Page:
Ms. Inge-Maj Lassfolk-Tsontos has worked for more than ten years as the Honorary Consul of Finland in Chania, Crete. The position is rather an honorary one than a day job. Nevertheless, she has had her hands full, since Chania is quite a popular tourist destination among Finns.
Inge-Maj travelled to Greece for the first time in 1974 as a tourist. She also participated in a demonstration against the junta in Rhodes. Two years later, she visited Chania for holidays and met her husband-to-be during that trip.
Inge-Maj travelled between her then home country Sweden and Crete for a few years before she moved entirely to Greece. She thought it would be necessary to learn the local language before moving. She started her life in Greece as a travel guide, for what she had a two months’ training course in Cyprus.
As she settled in Chania, she got married and had two kids. She spent ten years home with the children and after that started to work as a dental assistant and hygienist, what she is educated for.
For many years, Inge-Maj served as the Chairperson of Finns in Chania. “I was enhancing the Finnish culture by organizing Christmas parties and telling about the traditional Carelian pies”, this Swedish-speaking Finnish Inge-Maj laughs. During that time, they shared a Europe house together with 22 other countries, used to arrange festivals there and share knowledge about Lapland.
The first of her six years in Chania, she was the only Finn living there. Later on, more Finns have moved there. Now there are 30 adults plus kids living in Chania and in the nearby town of Rethymnon about 10–15 Finnish residents. Some have ended up there for relationships and found their place in the local working life. Inge-Maj praises the Finns as hard-working and industrious people, who were not scared off even by the financial crisis.
Inge-Maj, a Swedish speaking Finn who was born in Helsinki, continued to share the cultural heritage of Finland Swedes to her children and grandchildren. They all have learned Finnish traditions at home and when travelling to Finland. Nevertheless, they have studied at Swedish school in order to learn the language.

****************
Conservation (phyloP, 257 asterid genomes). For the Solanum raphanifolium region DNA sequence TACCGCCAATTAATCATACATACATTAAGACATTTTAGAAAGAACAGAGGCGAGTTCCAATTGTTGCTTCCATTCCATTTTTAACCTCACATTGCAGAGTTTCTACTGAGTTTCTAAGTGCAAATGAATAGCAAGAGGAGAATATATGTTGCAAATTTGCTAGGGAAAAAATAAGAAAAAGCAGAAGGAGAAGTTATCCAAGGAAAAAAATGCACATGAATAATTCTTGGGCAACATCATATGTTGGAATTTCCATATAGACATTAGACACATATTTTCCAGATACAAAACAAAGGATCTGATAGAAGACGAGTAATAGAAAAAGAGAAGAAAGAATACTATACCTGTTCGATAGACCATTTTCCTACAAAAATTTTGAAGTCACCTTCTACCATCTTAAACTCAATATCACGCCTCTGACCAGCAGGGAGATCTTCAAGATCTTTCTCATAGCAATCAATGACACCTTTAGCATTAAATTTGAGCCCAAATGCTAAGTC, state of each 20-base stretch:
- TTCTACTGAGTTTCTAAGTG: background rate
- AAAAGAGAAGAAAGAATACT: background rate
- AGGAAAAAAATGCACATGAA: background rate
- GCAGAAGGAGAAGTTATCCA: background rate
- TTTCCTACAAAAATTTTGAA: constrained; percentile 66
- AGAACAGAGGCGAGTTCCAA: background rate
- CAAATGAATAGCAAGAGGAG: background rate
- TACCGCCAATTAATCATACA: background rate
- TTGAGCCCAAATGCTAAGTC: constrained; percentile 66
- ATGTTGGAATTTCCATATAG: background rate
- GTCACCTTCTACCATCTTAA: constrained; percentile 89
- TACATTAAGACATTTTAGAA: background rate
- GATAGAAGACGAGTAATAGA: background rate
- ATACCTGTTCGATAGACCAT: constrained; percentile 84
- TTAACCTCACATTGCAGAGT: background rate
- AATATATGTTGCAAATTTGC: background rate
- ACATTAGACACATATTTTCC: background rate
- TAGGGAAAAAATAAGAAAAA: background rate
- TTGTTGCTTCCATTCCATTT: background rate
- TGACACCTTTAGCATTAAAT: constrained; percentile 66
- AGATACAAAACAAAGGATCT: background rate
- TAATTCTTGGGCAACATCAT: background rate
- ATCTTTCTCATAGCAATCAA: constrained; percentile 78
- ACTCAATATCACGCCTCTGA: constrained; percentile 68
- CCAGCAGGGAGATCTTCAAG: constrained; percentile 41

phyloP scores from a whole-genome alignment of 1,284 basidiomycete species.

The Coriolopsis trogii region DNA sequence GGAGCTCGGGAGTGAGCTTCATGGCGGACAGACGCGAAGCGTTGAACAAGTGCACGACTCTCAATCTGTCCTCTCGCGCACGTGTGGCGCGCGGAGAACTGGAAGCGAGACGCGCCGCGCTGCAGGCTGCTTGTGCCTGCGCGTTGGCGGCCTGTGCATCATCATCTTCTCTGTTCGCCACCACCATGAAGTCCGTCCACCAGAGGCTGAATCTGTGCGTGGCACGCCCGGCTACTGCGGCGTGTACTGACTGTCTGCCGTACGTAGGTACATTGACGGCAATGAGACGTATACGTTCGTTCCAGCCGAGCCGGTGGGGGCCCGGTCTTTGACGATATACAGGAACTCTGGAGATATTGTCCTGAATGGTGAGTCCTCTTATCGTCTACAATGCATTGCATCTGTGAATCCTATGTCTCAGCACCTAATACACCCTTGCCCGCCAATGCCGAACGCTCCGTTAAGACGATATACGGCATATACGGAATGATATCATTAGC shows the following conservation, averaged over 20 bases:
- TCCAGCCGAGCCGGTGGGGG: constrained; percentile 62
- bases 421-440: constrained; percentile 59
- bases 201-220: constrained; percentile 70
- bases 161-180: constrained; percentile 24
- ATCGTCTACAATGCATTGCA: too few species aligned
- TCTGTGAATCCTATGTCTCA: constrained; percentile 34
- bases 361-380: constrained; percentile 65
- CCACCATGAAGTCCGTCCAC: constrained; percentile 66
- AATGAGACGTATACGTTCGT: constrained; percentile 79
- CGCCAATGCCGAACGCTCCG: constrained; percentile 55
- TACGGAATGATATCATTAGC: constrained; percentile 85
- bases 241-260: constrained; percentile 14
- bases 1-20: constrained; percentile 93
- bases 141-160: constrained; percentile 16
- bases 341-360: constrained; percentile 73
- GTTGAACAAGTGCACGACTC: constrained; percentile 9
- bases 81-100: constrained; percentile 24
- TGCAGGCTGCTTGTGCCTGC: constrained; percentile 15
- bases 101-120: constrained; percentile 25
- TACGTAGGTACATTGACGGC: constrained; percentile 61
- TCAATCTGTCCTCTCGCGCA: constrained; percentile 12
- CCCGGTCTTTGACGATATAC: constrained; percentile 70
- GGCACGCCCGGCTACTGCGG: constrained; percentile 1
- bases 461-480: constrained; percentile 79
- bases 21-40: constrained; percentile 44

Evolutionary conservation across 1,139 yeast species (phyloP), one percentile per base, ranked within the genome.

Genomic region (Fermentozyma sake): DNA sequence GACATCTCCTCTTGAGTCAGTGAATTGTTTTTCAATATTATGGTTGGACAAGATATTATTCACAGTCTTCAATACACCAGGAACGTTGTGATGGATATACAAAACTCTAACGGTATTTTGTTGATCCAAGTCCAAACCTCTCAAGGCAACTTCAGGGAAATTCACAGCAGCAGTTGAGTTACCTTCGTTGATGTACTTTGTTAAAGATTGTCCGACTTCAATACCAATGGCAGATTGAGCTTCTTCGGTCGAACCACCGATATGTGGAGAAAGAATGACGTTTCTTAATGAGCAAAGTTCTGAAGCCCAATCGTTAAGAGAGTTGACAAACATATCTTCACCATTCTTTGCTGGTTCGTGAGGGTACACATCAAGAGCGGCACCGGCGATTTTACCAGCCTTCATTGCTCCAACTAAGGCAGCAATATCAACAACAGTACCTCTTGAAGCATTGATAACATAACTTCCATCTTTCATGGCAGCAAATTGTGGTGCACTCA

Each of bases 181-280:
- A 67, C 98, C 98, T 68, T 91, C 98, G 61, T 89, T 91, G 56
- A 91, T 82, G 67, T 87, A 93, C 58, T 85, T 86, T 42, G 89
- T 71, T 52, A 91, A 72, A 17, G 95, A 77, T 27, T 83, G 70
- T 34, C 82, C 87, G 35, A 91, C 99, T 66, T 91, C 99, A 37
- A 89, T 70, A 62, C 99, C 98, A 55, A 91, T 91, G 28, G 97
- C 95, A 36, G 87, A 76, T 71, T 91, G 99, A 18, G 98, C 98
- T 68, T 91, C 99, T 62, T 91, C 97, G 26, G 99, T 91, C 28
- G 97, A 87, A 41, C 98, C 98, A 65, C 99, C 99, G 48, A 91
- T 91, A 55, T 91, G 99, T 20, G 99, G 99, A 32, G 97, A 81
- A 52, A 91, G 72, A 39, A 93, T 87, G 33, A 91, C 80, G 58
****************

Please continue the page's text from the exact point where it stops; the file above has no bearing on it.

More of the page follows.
Ambassador Ole Norrback (in Athens during 2003–2007) asked the Finns in Chania for a female nominee for an Honorary Consul who speaks English, Greek, Swedish and Finnish. Inge-Maj tried to find a proper person, but everyone noticed she would be perfect for the task herself. Even though it is an honorary task instead of a paid job, she decided to quit her career as a dental hygienist. Her work in the family’s construction business has continued side by side with the tasks of the Honorary Consul. Therefore, the Finnish Honorary Consulate is located in their offices, downstairs of their home.
Inge-Maj tells that people appreciate having service in their native language when distressed. Afterwards some of them thank her by sending a Christmas card. “When you get help, it creates a feeling of safety”, she describes her work with tourists.
The travel agencies have even a legal responsibility to assist their clients in problematic situations. The services of the Honorary Consul are needed, when tourists who travel independently need interpretation assistance at hospital or police station. After the season, some clients of the travel agencies might stay in local hospitals and Inge-Maj takes care that everyone gets back to the home country when the time comes.
According to the Finnish legislation, an Honorary Consul cannot issue new passports, but the clients need to turn to the Embassy of Finland in Athens. However, the Honorary Consul has the right to authenticate a person’s signature, verify a true copy and testify that a person is alive, by a notary certificate.
Inge-Maj welcomes all travelling Finns to Crete and advices them: “Buy a travel insurance, take good care of your bank card and enjoy the sea, culture and the delicious food.” After the end of the tourist season Inge-Maj still has a few unfortunate cases of sexual abuse in her mind and she would like to remind tourists never to accept drinks from strangers and avoid walking alone in the night time.
Text and Photos: Eili Andersson
Translation: Nina-Maria Heinonen